Identity, Fate and Potential of Cells Grown as Neurospheres: Species Matters
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It is commonly accepted that adult neurogenesis and gliogenesis follow the same principles through the mammalian class. However, it has been reported that neurogenesis might differ between species, even from the same order, like in rodents. Currently, it is not known if neural stem/progenitor cells (NSPCs) from various species differ in their cell identity and potential. NSPCs can be expanded ex vivo as neurospheres (NSph), a model widely used to study neurogenesis in vitro. Here we demonstrate that rat (r) and mouse (m) NSph display different cell identities, differentiation fate, electrophysiological function and tumorigenic potential. Adult rNSph consist mainly of oligodendroglial progenitors (OPCs), which after repeated passaging proliferate independent of mitogens, whereas adult mNSph show astroglial precursor-like characteristics and retain their mitogen dependency. Most of the cells in rNSph express OPC markers and spontaneously differentiate into oligodendrocytes after growth factor withdrawal. Electrophysiological analysis confirmed OPC characteristics. mNSph have different electrophysiological properties, they express astrocyte precursor markers and spontaneously differentiate primarily into astrocytes. Furthermore, rNSph have the potential to differentiate into oligodendrocytes and astrocytes, whereas mNSph are restricted to the astrocytic lineage. The phenotypic differences between rNSph and mNSph were not due to a distinct response to species specific derived growth factors and are probably not caused by autocrine mechanisms. Our findings suggest that NSph derived from adult rat and mouse brains display different cell identities. Thus, results urge for caution when data derived from NSph are extrapolated to other species or to the in vivo situation, especially when aimed towards the clinical use of human NSph.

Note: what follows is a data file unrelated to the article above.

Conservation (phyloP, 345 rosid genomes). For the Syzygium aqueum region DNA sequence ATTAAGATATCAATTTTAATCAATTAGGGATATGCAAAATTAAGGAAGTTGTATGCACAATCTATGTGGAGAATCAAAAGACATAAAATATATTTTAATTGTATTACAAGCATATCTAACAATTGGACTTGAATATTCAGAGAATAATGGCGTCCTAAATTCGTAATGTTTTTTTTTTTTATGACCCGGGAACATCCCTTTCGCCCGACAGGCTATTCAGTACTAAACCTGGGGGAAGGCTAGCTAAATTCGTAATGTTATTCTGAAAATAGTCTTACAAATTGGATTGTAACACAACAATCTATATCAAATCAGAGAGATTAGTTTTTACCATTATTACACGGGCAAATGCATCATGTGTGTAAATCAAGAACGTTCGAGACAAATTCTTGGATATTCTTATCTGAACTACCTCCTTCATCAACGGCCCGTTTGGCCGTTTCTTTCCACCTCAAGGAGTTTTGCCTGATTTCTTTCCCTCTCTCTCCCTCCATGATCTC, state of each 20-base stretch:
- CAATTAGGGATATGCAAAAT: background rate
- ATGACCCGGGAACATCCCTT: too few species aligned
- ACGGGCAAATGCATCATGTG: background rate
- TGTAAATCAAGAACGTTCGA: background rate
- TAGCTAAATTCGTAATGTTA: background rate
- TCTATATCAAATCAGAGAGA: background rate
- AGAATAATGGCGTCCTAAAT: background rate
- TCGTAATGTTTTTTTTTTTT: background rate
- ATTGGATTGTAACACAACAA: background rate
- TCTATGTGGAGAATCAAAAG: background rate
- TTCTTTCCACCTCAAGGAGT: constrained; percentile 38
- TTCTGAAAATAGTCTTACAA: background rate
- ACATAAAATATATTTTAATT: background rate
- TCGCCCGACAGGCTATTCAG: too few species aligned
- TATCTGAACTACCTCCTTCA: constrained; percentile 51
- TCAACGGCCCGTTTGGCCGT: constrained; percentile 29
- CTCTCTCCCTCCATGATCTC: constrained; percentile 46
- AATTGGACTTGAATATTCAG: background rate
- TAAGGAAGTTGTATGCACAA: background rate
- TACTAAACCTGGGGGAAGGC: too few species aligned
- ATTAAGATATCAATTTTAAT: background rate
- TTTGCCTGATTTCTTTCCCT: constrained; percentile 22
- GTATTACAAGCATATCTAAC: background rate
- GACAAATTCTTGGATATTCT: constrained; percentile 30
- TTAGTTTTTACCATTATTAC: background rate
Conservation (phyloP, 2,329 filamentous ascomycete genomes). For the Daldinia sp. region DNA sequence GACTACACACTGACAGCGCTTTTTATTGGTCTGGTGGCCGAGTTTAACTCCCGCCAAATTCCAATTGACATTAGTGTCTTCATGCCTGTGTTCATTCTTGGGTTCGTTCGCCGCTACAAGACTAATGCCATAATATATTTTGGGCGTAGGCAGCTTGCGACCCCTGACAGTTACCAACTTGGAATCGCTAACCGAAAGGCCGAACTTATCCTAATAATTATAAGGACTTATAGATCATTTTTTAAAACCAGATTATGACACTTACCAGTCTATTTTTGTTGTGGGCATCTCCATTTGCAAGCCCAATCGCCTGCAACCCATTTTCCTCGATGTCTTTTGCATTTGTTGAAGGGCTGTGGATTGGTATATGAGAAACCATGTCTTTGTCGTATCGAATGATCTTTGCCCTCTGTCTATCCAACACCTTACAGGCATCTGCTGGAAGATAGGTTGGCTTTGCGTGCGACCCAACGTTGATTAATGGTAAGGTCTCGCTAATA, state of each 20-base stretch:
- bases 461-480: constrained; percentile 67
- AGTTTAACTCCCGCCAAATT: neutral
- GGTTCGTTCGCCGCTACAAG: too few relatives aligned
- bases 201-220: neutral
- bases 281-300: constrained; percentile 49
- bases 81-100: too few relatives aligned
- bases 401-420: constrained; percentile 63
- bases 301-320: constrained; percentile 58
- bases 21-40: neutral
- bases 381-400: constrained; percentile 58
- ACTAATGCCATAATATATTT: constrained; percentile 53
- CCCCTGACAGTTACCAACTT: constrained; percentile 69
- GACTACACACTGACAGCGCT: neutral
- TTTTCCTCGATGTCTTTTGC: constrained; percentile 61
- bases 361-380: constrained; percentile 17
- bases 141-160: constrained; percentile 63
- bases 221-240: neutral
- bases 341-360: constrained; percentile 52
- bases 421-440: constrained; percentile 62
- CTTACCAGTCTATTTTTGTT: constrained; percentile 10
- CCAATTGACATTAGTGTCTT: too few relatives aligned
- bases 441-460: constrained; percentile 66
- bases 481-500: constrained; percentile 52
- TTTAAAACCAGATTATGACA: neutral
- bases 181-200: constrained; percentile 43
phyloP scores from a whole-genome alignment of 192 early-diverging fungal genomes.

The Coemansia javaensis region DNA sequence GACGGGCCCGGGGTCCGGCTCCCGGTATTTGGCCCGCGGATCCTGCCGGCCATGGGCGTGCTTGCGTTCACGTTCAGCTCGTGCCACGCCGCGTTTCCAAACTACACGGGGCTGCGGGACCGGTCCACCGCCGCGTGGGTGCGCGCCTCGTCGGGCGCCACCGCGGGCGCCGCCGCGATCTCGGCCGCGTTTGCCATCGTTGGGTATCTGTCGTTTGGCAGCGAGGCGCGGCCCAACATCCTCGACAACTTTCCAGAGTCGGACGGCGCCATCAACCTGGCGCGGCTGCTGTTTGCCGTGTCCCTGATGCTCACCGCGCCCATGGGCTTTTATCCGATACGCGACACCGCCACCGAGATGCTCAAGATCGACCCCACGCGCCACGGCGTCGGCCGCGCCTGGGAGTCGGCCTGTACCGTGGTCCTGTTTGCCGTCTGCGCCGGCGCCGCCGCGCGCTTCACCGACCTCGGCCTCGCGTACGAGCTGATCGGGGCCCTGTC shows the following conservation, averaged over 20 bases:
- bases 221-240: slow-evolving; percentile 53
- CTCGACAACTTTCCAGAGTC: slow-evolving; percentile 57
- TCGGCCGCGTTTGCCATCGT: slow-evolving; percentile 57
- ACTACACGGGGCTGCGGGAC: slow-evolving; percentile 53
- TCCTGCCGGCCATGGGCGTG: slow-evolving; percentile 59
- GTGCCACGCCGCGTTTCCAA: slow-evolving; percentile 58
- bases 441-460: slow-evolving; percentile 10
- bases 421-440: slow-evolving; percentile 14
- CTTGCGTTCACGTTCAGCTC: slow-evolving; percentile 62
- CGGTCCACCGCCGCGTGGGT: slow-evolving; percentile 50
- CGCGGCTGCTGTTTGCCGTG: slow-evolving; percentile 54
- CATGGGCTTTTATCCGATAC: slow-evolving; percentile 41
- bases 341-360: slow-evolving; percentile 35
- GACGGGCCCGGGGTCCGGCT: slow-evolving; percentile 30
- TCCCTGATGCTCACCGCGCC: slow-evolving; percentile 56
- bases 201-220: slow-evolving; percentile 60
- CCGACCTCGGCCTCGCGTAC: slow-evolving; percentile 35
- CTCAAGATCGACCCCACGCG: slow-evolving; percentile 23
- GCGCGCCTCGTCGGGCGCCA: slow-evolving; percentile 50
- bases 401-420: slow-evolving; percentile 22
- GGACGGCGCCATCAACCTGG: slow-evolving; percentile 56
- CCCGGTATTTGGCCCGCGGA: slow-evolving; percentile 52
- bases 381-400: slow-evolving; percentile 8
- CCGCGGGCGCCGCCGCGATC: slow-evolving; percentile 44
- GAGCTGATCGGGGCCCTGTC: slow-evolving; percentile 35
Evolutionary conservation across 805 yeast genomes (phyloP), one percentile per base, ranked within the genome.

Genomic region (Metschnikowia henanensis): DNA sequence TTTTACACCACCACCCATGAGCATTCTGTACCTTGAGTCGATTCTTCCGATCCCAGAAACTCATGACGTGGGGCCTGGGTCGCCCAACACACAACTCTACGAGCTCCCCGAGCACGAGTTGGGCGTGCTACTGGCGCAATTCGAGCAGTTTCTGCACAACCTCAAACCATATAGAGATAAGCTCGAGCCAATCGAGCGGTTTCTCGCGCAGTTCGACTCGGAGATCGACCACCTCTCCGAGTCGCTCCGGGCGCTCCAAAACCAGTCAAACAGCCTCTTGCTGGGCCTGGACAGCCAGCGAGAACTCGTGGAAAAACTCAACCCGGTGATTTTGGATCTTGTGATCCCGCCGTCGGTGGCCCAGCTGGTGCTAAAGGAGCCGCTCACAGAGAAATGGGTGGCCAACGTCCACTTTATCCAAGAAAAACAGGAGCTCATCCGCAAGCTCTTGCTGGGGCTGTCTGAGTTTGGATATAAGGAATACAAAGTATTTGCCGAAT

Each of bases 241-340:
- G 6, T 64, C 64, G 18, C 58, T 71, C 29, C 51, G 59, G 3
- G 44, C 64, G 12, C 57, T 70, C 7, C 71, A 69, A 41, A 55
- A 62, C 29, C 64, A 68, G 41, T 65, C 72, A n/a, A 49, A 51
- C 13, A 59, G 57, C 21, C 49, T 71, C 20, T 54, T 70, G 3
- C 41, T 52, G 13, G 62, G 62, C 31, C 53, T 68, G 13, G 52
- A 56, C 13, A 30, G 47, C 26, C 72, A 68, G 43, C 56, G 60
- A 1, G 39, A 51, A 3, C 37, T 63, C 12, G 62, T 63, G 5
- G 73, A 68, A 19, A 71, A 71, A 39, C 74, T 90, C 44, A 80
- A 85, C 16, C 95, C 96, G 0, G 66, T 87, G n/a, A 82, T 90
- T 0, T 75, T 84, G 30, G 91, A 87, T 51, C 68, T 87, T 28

KeywordsAdult neural stem cells Cell phenotype Differentiation potential Cell fate Glial progenitor cells
The authors would like to thank the following funding agencies for their support: the Bavarian State Ministry of Sciences, Research and the Arts (ForNeuroCell grant to C.S. and A.-M.P.), the Germany Federal Ministry of Education and Research (BMBF grants #01GG0706, #01GN0979; #0312134; #01GN0505; NGFNplus Brain Tumor Network. Subproject 7 #01GS0887), Alexander von Humboldt Foundation (Georg Forster Program to F.J.R.), Deutsche Forschungsgesellschaft (DFG grant #AI31/3-1, #AI31/4-1) and by the state of Salzburg. We disclose any conflict of interest.
The authors indicate no potential conflicts of interest.